Joe McDevitt began following Xavier basketball back before the war. Umm, the big war. World War II. As a kid living in Evanston, McDevitt and a group of friends would walk to Schmidt Fieldhouse and get into the game for a dime—or free if they knew the referee.
He continued going through high school except during the war years when the season was put on hold, but picked up again in 1945 when Ed Burns was head coach. “He was my cousin,” says McDevitt, adding they never knew each other, nor did he realize they were related. It wasn’t until later his mother mentioned a first cousin by the name of Eddie who she heard was once a good athlete at Xavier.
After enrolling at Xavier, McDevitt became friends with some of the players and even gave advice to coach Ned Wulk. He recalls sitting in the cafeteria when Wulk approached his table.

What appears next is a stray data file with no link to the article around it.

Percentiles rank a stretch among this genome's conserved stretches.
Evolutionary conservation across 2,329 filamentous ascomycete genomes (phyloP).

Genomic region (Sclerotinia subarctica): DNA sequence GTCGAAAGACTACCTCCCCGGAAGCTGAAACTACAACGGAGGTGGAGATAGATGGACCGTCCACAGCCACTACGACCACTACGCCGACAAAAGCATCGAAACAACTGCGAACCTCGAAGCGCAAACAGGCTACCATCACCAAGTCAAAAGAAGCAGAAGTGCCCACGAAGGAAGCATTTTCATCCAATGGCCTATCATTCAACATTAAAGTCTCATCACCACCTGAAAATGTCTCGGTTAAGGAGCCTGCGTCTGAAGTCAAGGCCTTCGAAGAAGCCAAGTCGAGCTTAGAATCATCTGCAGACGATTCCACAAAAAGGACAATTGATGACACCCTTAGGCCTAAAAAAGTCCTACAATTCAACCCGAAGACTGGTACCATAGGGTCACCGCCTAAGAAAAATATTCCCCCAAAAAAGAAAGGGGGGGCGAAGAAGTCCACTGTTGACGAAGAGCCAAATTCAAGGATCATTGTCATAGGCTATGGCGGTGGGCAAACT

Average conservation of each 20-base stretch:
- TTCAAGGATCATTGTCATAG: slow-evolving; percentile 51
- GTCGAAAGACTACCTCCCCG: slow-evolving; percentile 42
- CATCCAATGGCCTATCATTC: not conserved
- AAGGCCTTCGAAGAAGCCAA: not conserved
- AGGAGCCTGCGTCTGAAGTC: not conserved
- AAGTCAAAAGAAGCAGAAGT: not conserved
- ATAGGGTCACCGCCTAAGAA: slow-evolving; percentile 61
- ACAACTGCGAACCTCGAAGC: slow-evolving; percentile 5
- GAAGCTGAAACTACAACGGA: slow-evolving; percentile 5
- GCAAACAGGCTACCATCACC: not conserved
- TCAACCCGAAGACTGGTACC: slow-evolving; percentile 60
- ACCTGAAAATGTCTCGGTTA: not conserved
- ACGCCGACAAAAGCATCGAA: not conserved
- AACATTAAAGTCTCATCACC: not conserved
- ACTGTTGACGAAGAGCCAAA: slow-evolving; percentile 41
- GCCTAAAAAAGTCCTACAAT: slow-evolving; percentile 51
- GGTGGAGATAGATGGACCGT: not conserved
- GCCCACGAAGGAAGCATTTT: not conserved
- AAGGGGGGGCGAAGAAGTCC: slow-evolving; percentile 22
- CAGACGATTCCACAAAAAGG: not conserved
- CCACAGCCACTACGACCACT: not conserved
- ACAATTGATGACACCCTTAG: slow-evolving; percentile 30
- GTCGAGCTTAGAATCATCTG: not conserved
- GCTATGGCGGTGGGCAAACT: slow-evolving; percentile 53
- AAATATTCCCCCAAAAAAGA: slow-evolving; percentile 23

“He asked our group who we thought was the best basketball player in Cincinnati. We told him Duke Schneider.” Richard “Duke” Schneider played ball in CYO leagues but never on a high school team. Even so, Wulk gave him a tryout, and he became a part of the team. Which reminds McDevitt of another favorite memory—one he almost missed, when Xavier won the NIT Championship in New York in 1858. He was stuck at work and only made it to Dana Gardens in time to see the second half.
Since those early days, McDevitt has become a season ticket holder with a group of friends. And at age 78, McDevitt isn’t planning on giving up his seat yet. His group will be there for the season opener. “We like to get there an hour early and greet fans as they walk in.”